Brigid Lowry read You Belong Here before anyone else asides from my PhD supervisors. She taught me that you don’t need to bring things to a meet-up to be worthy of meeting-up with; She taught me life is not in the joins but the threads that fray; she taught me that good things come to those who work. I had the better part (in every sense) of a year in her company, my first son gone from bub to toddler as we went. In that year we worked on words, worlds, and ways of seeing.
Brigid is uncompromisingly, unapologetically, delightfully Brig. As such, she is very, very special to me.
Ask me why I love Susan Midalia and I’ll tell you it’s because she dropped the c-bomb on stage, she rocks boots, and because there’s nothing quite so joyous as leaning down for a Susan hug, especially given she’s five foot and I’m like three metres tall. Move past that, though, and you get the real Susan: a kind, patient, no-bullshit but incredibly supportive woman, and a great guide as one struggles to find their feet and their strength as an emerging author.
Ryan is incredibly Scottish. I say this because, while I barely understood our first couple of conversations, I very much enjoyed them. He has this way about him, a quiet humility they should hand out to writers upon their literary debut. Say, ‘look, it’s great, your book is out; just don’t be dicks about it.’ He is also the kind of writer who eats books for breakfast, the story mechanic that wrote the manual on linguistic play and experimentation. As such, he’s already fast establishing himself as a national literary treasure, and I’m honoured to call him a friend.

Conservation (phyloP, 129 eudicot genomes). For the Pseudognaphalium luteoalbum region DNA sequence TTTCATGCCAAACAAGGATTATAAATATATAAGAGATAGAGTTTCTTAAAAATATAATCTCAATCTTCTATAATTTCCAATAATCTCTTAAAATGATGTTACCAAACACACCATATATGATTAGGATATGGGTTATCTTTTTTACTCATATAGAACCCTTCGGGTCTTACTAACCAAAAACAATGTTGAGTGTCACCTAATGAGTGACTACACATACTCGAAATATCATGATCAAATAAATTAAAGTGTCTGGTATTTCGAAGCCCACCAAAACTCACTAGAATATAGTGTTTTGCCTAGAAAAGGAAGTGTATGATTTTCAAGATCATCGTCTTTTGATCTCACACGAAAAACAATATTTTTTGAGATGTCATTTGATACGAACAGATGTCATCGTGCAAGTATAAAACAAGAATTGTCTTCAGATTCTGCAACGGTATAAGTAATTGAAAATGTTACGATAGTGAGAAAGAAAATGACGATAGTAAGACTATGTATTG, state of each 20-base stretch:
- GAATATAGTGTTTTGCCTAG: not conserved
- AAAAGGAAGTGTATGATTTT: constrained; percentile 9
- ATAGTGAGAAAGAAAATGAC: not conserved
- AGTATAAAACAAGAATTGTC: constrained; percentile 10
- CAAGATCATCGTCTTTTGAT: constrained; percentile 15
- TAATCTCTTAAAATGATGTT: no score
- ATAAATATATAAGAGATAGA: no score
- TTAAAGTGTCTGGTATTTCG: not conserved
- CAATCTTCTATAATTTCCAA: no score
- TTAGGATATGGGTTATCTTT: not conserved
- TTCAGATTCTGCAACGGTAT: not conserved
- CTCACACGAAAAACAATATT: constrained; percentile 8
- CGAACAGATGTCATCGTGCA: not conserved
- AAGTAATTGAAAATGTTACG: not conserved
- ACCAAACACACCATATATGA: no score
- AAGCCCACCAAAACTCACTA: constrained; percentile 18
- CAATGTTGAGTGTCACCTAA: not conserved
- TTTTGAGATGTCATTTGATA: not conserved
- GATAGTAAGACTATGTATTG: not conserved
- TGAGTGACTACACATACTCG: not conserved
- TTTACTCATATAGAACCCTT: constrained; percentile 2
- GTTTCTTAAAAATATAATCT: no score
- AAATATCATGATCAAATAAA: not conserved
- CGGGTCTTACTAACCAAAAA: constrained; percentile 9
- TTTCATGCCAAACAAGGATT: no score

I knew I was going to be friends with Brooke Dunnell from the moment I met her. Since those heady days in 2011, I’ve watched her grow into one of the best writers and writing teachers in WA. She always conducts herself with optimal professionalism, and, let’s be honest, far greater sartorial choices than my not-so-fine self. One winter, she let me stay at her flat in Melbourne, and never once admitted that my home-made panna cotta looked more like some low-rent tofu than a dessert befitting of Dunnell dynasty. She writes insightful prose and reads as though she touches every word, feels its surface for flaws, discolouration or some other subtle imperfection.
I call Heather Delfs, ‘Delfs’ because I see us as literary/parenting crossover trailblazers. This means we’re both parents of young children and are surprised we ever get any writing done. But we write, and we read each other’s stuff (her piece ‘Hraunfossar’ is epic in the best possible way, a literary Sigur Ros-like surge of motion and emotion). Because she’s a good friend, she also read an early version of You Belong Here and said, ‘WTF?’ in the most polite, gentle way possible. I call her ‘Delfs’ because we’re writing not to have books out but to break molds, and while we make a mess from time-to-time, there’s no one I trust more to spot the cracks in my work; to push down the clay, say ‘go again,’ in the hope I can create something truly special.